How to really prevent suicide: a UK Crisis Centre with a zero suicide achievement

Written: July 17, 2019

I run a Suicide Crisis Centre in Gloucestershire. We have been providing services for more than seven years and have never had a suicide of a client under our care.

My reason for setting up the Centre was that I couldn’t find the right kind of help when I experienced suicidal crisis in 2012. Neither mental health services nor existing charities were providing what I needed. I had a traumatic experience in that year, developed symptoms of post-traumatic stress disorder, and attempted suicide twice. I struggled to connect with the large number of people involved in the mental health crisis team, having experienced a profound loss of trust as a result of the traumatic event.

I wanted to set up services which would be very different from anything that was currently available. My experiences showed me so clearly what was missing, and what was needed.

Initially we set up a Suicide Crisis Centre where people could come every day when in crisis. This is still the place where we support most of our clients. However, one of our first clients showed us that we needed to include additional services. He was referred to us by a psychiatric nurse who told us: “He needs to talk to someone now.”

I phoned him immediately and it was clear that he was highly distressed. He had experienced an extremely traumatic event five weeks previously and was afraid to leave the home. It was vital that he received help and so I went out to his house.

We quickly recognised that we would need to offer this service to some of our clients; for example some people are using alcohol to try to cope with their symptoms. They may reach a point where they are using so much that they cannot leave the home safely.

We also make home visits to clients who are at imminent risk of suicide.

As well as providing these face to face services, we have an emergency line for our clients to phone when they are at imminent risk. When they phone, they get through to a team member who they know. This makes a difference. They are not calling a stranger at this point, but a person with whom they have already built a connection. There is a separate emergency night line for clients who are assessed as being at particularly high risk. Clients often tell us that they would not have phoned an anonymous service or the National Health Service at that point. They called us precisely because of the connection that they had with us. A client told us: “I couldn’t have ended my life without talking to you first. You have done so much for me.”

A high proportion of men access our services. They have cited a number of reasons why they contacted us. Some wouldn’t have gone to their GP because they were concerned that it could affect their future job prospects if it was on their medical record. They also tell us they like the level of control that they have within our service. They can decide how often they come to see us and what kind of support will be best for them. They also decide how long the support lasts. We support clients for as long as they need us, including through their recovery.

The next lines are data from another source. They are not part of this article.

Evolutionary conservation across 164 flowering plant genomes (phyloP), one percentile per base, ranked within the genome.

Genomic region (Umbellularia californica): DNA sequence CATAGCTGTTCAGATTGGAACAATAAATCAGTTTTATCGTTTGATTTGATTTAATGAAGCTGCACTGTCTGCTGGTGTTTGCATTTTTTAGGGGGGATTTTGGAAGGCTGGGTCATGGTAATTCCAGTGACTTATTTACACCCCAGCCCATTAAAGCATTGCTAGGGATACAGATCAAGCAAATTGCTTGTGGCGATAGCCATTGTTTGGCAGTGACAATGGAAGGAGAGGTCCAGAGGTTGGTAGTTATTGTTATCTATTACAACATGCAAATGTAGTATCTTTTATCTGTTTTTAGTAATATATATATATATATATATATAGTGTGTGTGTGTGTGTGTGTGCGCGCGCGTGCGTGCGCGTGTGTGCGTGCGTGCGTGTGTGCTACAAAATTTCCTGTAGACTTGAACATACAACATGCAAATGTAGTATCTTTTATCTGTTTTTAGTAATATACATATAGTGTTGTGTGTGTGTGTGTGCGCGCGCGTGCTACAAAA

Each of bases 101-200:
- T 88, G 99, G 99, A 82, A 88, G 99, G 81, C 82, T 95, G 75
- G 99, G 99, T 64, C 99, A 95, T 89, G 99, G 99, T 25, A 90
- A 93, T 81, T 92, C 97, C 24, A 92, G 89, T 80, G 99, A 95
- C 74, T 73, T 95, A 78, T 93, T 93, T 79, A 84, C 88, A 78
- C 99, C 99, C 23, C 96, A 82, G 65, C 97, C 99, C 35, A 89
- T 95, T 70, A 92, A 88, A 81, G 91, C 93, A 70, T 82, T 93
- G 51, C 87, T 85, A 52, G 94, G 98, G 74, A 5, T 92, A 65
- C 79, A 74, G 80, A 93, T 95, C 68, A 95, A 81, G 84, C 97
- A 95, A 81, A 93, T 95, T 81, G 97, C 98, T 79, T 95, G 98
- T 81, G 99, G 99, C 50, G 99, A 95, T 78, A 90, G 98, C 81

We ensure that only a small team supports each client and indeed some of our male clients have only felt able to be supported by one person. They have told us that they simply couldn’t have repeated the information to someone else. It was hard enough to reveal it to one person. Most services would be unable to provide this. We know that there are times when we have to, in order to ensure the survival of a high risk client.

The quality of the relationship between staff and clients is extremely important. We get to know our clients well and try very hard to understand their individual situation and needs.

We care about them and care about their survival. Clients tell us that they know this. We rarely need to tell them. When I was under mental health services, I found that the clinical detachment I encountered just left me equally detached. I recall phoning the crisis team once, and the nurse who answered was concerned that I might make a suicide attempt that night. “I’m not afraid to say that I care,” she said. The phrase was interesting because it implied that there was a fear amongst mental health professionals of appearing to care. From my work with clients, I feel that it is vital that clients know this. I do not feel that caring for a client conflicts with a professional approach.

We are tenacious in helping clients to survive. Caring about our clients means that we want to do all we can to help them. The prospect of their death is painful to us and so we want to ensure that doesn’t happen.

I have often been told by clients “You haven’t given up on me”. They felt that other services had. We know that it is a case of finding the right approach and the right type of support for each individual. If a client is not engaging with a service, it means they are not providing the right kind of help for them, not that there is something in the client which means they cannot be helped.

There is a very great need for similar Centres in other parts of the UK (and beyond) and we are starting to work to make this happen. If we had a Suicide Crisis Centre in every county, it could play a major role in reducing the number of people who die by suicide.

By Joy Hibbins: previously published in the HuffPost UK, and updated for 2020.

Information about the Suicide Crisis Centre can be found at

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